This new edition brings together all of Beckett's dramatic writings for radio, television and film, offering works which range from eloquent comic naturalism to an eviscerated and pared-down symbolism. Above all, Beckett found his unique uses for the radio-play, a medium 'for voices not bodies', compacted of speech, sound and silence - and the plays in this volume intently explore the resources and limits of the sound-stage. My father, back from the dead, to be with me. (Pause.) As if he hadn't died. (Pause.) No, simply back from the dead, to be with me, in this strange place. (Pause.) Can he hear me? (Pause.) Yes, he must hear me. (Pause.) To answer me? (Pause.) No, he doesn't answer me. (Pause.) Just be with me. (Pause.) That sound you hear is the sea. (Pause. Louder.) I say that sound you hear is the sea, we are sitting on the strand. (Pause.) I mention it because the sound is so strange, so unlike the sound of the sea, that if you didn't see what it was you wouldn't know what it was. (Pause.). Hooves! Contents: All That Fall, Embers, Words and Music, Eh Joe, Quad, Film, ...but the clouds..., Ghost Trio, Nacht und Träume, Rough for Radio I, Rough for Radio II, Cascando, The Old Tune Preface and Notes by Everett Frost
A landmark collection showcasing the diversity of Samuel Beckett's creative output The 35 original chapters in this Companion capture the continued vitality of Beckett studies in drama, music and the visual arts and establish rich and varied cultural contexts for Beckett's work world-wide. As well as considering topics such as Beckett and science, historiography, geocriticism and philosophy, the volume focuses on the post-centenary impetus within Beckett studies, emphasising a return to primary sources amid letters, drafts, and other documents. Major Beckett critics such as Steven Connor, David Lloyd, Andrew Gibson, John Pilling, Jean-Michel Rabate, and Mark Nixon, as well as emerging researchers, present the latest critical thinking in 9 key areas: Art & Aesthetics; The Body; Fiction; Film, Radio & Television; Global Beckett; Language / Writing; Philosophy; Reading; and Theatre & Performance. Edited by eminent Beckett scholar S. E. Gontarski, the Companion draws on the most vital, ground-breaking research to outline the nature of Beckett studies for the next generation.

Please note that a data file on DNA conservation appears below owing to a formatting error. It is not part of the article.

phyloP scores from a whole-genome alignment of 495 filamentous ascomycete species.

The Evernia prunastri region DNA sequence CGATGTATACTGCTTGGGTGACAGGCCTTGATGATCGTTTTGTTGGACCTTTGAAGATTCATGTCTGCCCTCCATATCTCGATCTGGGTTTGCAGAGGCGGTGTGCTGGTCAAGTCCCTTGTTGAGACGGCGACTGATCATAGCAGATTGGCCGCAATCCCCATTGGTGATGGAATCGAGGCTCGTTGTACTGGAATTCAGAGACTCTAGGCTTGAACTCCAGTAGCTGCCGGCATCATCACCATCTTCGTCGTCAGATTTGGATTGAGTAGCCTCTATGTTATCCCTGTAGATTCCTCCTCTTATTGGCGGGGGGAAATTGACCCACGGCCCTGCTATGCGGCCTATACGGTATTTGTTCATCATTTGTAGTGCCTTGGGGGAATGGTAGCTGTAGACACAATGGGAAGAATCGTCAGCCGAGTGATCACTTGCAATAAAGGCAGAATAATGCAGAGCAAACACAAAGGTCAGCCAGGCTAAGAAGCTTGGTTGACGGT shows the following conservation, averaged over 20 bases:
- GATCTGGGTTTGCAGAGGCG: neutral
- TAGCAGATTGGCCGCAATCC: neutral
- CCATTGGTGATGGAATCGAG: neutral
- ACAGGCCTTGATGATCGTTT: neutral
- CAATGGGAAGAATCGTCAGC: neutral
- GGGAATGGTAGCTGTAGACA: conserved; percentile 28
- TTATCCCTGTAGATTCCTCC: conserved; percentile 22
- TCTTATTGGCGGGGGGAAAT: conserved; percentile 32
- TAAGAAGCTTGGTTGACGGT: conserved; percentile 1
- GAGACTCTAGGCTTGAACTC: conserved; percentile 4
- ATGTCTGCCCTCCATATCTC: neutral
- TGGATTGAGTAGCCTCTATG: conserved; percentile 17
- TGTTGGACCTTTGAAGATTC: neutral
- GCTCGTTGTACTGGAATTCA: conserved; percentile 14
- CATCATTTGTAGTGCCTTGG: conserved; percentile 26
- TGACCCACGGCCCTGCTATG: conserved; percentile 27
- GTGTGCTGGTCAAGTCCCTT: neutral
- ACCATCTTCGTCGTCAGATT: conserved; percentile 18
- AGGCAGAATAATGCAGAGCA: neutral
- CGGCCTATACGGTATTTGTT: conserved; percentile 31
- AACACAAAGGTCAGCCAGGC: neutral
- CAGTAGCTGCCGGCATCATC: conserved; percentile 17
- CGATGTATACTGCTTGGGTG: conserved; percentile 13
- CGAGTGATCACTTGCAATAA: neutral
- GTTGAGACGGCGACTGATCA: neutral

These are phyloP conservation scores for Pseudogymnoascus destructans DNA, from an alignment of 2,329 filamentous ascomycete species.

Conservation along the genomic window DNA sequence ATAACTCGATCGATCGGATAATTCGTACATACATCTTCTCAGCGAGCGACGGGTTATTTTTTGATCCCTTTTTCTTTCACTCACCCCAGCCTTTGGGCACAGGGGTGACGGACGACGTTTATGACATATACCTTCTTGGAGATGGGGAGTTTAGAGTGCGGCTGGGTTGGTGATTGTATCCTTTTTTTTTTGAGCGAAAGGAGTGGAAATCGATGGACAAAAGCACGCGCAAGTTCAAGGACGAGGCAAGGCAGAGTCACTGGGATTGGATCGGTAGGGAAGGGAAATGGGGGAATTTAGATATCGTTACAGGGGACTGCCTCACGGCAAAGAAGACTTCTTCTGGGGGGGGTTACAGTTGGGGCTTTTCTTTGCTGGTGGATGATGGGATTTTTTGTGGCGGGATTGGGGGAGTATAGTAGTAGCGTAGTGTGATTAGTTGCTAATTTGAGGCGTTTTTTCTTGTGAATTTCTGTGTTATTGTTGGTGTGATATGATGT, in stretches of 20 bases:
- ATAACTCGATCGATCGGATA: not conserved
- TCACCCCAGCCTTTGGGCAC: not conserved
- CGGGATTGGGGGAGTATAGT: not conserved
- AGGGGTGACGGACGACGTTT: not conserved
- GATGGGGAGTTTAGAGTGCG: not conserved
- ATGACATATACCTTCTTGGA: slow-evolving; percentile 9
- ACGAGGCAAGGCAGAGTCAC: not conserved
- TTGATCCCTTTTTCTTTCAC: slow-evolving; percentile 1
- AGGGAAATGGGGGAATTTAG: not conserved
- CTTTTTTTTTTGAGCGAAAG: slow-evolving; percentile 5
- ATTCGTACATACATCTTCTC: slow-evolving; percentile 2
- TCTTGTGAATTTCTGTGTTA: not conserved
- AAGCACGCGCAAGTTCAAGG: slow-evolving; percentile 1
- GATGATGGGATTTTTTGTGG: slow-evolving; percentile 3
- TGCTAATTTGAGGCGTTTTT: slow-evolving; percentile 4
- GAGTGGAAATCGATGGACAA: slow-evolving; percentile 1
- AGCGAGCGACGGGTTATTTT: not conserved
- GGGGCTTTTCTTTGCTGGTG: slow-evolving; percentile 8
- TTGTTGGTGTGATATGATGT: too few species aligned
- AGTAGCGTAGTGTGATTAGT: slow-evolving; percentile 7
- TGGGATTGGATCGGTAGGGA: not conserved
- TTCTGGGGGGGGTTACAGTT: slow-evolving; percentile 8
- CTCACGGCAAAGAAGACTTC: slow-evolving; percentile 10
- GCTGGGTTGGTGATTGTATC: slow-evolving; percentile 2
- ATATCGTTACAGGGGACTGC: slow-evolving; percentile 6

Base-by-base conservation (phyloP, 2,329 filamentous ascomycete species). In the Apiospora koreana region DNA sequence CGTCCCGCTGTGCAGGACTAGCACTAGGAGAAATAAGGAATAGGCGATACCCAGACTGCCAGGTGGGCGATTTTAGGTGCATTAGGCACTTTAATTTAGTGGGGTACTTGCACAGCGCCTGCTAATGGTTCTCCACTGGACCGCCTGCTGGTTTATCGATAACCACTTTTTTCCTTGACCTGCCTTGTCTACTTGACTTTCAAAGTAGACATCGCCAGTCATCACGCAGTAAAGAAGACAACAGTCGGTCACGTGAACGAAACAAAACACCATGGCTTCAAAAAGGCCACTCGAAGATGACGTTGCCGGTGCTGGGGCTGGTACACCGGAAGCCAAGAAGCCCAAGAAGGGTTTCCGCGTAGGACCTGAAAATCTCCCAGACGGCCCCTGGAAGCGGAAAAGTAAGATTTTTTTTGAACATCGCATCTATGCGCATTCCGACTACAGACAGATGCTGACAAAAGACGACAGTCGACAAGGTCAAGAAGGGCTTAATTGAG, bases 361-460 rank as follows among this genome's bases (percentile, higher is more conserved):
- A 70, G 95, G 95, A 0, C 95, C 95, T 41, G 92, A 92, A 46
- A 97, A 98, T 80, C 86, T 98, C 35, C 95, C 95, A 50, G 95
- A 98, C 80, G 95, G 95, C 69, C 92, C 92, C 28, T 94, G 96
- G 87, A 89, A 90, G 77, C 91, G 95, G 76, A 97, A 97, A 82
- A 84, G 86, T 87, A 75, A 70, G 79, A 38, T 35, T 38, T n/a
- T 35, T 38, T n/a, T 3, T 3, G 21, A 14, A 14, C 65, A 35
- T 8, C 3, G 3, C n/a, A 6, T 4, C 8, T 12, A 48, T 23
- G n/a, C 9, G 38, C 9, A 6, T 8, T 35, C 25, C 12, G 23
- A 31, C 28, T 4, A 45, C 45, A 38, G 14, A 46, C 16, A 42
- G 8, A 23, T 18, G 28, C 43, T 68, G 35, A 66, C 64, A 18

The work focuses on the practical and philosophic sides of performance, set within the context of Beckett's own aesthetic theory, his fiction and poetry, as well as a history of the critical and scholarly studies of his work. Winner of the Bucknell University Press Award.
“On Beckett: Essays and Criticism” is the first collection of writings about the Nobel Prize–winning author that covers the entire spectrum of his work, and also affords a rare glimpse of the private Beckett. More has been written about Samuel Beckett than about any other writer of this century – countless books and articles dealing with him are in print, and the progression continues geometrically. “On Beckett” brings together some of the most perceptive writings from the vast amount of scrutiny that has been lavished on the man; in addition to widely read essays there are contributions from more obscure sources, viewpoints not frequently seen. Together they allow the reader to enter the world of a writer whose work has left an impact on the consciousness of our time perhaps unmatched by that of any other recent creative imagination.